A new program is launching today to support Fairtrade-certified Ivorian and Ghanaian cocoa cooperatives to strengthen prevention and remediation of child labor and forced labor, according to a joint announcement by Fairtrade International and Fairtrade Africa.

With the incidence of child labor having increased in the past decade—involving more than 1.5 million children aged five to 17 working on cocoa farms in Côte d'Ivoire and Ghana, according to a 2020 report—a change in approach is urgently needed.

The new initiative, known as the Fairtrade Child Labour and Forced Labour Prevention and Remediation Program, will disburse funds to successful Fairtrade certified applicants for initiatives that focus on essential but often underfunded elements of strengthening children's rights and ending harmful practices.

“There has been a great deal of attention paid to monitoring and finding child labor cases in the cocoa sector in Côte d’Ivoire and Ghana especially, which is necessary but not sufficient to really get at the root of the problem,” said Edward Akapire, director of Fairtrade Africa’s West Africa Network. “With this new program, Fairtrade aims to support producer organizations to invest in prevention—such as improving education—as well as remediation of detected cases, which means connecting children and families with resources so that they can thrive, rather than driving harmful practices further underground.”

The Fairtrade Standards prohibit exploitative child labor, and compliance is regularly monitored on site by the certifier FLOCERT. Still, no certification system can provide a 100 percent guarantee that a product is free of child labor. In addition, while many cooperatives now have a monitoring and remediation system in place, they may lack the resources to tackle more expensive prevention and remediation measures.

The program is being launched with €450,000 from Fairtrade Germany, Fairtrade Austria, and Fairtrade Max Havelaar Switzerland and other Fairtrade organizations, and will be expanded with additional contributions.

In this way, the program also provides an avenue for cocoa exporters, importers, manufacturers, brands, and retailers in Fairtrade cocoa supply chains to support producer organizations to address and remediate child labor and forced labor, which is a new requirement in the Fairtrade Standard for Cocoa.

Taking effect on July 1, the requirement applies to supply chains that originate in high-risk regions, including Ghana and Côte d’Ivoire. Companies that buy cocoa on mass balance terms, meaning the cocoa can be mixed after it is exported and future buyers don’t know the specific cooperative that produced it, can contribute to the program to fulfil the Fairtrade Standards support requirement.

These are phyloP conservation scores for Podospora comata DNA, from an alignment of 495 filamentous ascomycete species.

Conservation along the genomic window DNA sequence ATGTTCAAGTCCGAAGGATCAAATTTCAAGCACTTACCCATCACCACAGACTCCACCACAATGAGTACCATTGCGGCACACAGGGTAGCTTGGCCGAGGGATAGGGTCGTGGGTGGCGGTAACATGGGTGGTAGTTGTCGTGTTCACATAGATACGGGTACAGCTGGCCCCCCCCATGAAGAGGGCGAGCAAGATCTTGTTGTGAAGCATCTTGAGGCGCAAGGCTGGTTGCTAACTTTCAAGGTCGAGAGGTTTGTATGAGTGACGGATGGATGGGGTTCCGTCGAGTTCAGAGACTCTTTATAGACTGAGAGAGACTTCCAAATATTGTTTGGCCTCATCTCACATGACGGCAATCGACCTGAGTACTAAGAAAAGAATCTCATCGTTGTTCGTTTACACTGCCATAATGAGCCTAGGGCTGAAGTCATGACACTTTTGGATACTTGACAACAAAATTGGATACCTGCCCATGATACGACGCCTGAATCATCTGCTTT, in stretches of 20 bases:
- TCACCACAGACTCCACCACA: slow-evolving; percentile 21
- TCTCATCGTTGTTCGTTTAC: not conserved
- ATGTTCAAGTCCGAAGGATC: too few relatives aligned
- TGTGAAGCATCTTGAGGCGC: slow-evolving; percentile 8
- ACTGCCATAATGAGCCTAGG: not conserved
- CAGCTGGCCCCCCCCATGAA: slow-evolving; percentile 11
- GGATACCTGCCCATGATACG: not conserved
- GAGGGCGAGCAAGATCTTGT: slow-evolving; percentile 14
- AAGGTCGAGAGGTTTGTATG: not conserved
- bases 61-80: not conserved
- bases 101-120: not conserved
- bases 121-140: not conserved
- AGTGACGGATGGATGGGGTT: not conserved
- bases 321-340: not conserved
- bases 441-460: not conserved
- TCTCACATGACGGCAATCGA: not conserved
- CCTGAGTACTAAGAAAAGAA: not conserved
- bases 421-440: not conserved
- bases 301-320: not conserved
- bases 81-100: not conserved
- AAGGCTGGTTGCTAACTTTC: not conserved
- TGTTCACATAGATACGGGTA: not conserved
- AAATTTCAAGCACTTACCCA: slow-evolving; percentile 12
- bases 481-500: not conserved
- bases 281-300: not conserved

Prevention activities such as improving access to quality education for children, and income generating activities that address household poverty, are potential areas the cocoa cooperatives might seek to address. Innovative project ideas based on cooperatives’ experiences and priorities are also an important aspect of the program’s funding criteria.

Fairtrade expects the program to finance approximately 10 proposals in the first year. Rigorous monitoring and evaluation to assess the effectiveness of interventions and to share lessons learned will be part of all funded projects. A management committee will provide expertise and the latest knowledge on best practices. The committee includes Matthias Lange, executive director of the International Cocoa Initiative (ICI), an organization dedicated to eliminating child labor in the cocoa sector and a key project collaborator.

“We recognize that the program cannot cover all the needs for investment in prevention and remediation activities,” emphasized Jon Walker, senior cocoa advisor for Fairtrade International. “However, it will help some cooperatives to fund projects that they consider most urgent on the way to eliminating child and forced labor, and providing valuable learnings for possible scale-up. With the combination of this program and the requirement for all supply chain actors to support cooperatives, we know we can accelerate positive change that benefits everyone.”

Fairtrade certified cocoa producer organizations in Ghana and Côte d’Ivoire can find more information about the program and the application process at the Fairtrade Africa website. Traders who want more information on contributing to the fund can contact their local National Fairtrade Organisation.